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Closing the Gap: the Achievement Gap Initiative at Harvard

"If you had to pick the single most pressing problem in education, this would be it," says HGSE Dean Kathleen McCartney.

She's referring to what's known as the achievement gap in the United States – the persistent disparity in educational, and hence economic, success of its disadvantaged, and disproportionately nonwhite, children. It is a gap that remains half a century after the Supreme Court struck down segregation in public schools.

It is a sensitive issue, which some scholars frame in terms of race and others prefer to discuss in terms of class.

But there is no doubt is it an urgent issue.

And to McCartney, the need to close the gap is a matter of nothing less than national purpose. "This is a country founded on equal opportunity for all," she says.

Harvard's response to this deeply felt need is the Achievement Gap Initiative (AGI). Launched under McCartney's predecessor as dean, Ellen Condliffe Lagemann, the AGI is a University-wide research endeavor, with an emphasis on practice-based projects in schools.

The goal is to "convene the right people at the table, foundations and scholars," McCartney says, to do the research that finds practical answers and then disseminate those findings. She is even thinking that some of the "right people" to convene may be outside academia altogether.

She observes, "There is very good evidence that early interventions work," she continues, expressing hope that Harvard will soon be able to start working with communities and families on programs involving children as young as three years old.

She points to the work of Professor Catherine Snow on literacy skills in young children.

Snow has found that some children are behind before they even start school.

"The achievement gap is visible by the time children are four years old, as revealed in differential performance on assessments of vocabulary and emergent literacy skills," Snow says, explaining that these are the skills that predict performance on conventional literacy assessments in first grade, and on reading comprehension tests later on.

"In other words, a small initial gap can grow if it makes learning to read a big challenge and depresses enjoyment in reading," she says. "However, it is also relatively easy to help kids catch up during the early years, with excellent instruction and with appropriate attention to the domains of greatest need."

The current AGI faculty co-chairs are Ronald F. Ferguson, the AGI Director and a lecturer in public policy at the Kennedy School of Government; HGSE Professor Richard J. Murnane;  and Charles J. Ogletree, director of the Charles Hamilton Houston Institute for Race and Justice at Harvard Law School.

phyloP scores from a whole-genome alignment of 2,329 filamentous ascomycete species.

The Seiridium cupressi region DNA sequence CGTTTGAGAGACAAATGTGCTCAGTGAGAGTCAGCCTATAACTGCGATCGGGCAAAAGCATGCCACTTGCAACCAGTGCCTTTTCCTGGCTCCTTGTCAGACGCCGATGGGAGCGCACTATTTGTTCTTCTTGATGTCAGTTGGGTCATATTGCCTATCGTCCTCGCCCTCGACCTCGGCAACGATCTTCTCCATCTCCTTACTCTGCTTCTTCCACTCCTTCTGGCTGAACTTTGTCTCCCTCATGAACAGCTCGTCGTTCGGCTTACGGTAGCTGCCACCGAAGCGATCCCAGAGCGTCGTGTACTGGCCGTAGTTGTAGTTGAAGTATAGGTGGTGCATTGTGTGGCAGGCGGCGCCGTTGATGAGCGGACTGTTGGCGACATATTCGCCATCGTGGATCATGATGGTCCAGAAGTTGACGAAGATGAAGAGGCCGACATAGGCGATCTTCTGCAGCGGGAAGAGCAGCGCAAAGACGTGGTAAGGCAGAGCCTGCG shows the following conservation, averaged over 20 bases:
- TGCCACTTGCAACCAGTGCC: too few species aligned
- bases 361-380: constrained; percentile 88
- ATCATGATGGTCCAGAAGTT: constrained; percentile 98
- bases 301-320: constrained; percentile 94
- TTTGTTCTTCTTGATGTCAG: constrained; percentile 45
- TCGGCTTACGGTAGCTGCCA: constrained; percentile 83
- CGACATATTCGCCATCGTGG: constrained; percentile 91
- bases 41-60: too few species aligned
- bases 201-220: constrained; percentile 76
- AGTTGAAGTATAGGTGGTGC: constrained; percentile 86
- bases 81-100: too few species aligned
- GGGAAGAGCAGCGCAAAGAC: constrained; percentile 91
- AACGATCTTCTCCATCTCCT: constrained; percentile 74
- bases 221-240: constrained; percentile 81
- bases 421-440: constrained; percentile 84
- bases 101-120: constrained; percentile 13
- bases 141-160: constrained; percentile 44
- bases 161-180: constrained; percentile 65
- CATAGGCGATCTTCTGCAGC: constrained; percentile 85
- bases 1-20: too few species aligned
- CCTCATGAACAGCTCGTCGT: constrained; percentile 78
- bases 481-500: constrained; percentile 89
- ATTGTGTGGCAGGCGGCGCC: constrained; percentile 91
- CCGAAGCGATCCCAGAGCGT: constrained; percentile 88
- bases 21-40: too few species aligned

According to Ferguson, the AGI is very much in a "planning mode" at the moment. Grants have already been made to fund some faculty research projects, he explains:

  1. An inquiry into why the achievement gap, as measured by the National Assessment of Educational Progress, widened during the 1990s after narrowing for some years before.
  2. Research into "stereotype anxiety," which some scholars posit may hinder the academic performance of some nonwhite students.
  3. A book on "everyday antiracism," practical strategies for teachers and school administrators striving to treat their students sensitively and fairly.

The three major themes Ferguson wants to pursue are parenting, youth culture, and instruction. He wants to look into "home intellectual practices" as well as the social pressures within the youth culture "to try to understand and influence them, to get a clear idea of what's going on there."

He adds that he would like to "help kids to go the balcony and look down on their own youth culture" to see how it is affecting academic achievement.

Under the heading of "instruction," Ferguson also wants to focus on "cultural competence," phrase often heard nowadays to describe that quality of teachers who "understand enough the culture of the homes from which their students come that they can adapt their instruction to their students' predispositions," he explains.

Everyone understands that children respond in the classroom according to their different backgrounds, he adds. "But what's often absent is a clear articulation of what those differences are."

That lack is one of the knowledge gaps he is hoping to see filled by research in the context of the Achievement Gap Initiative.


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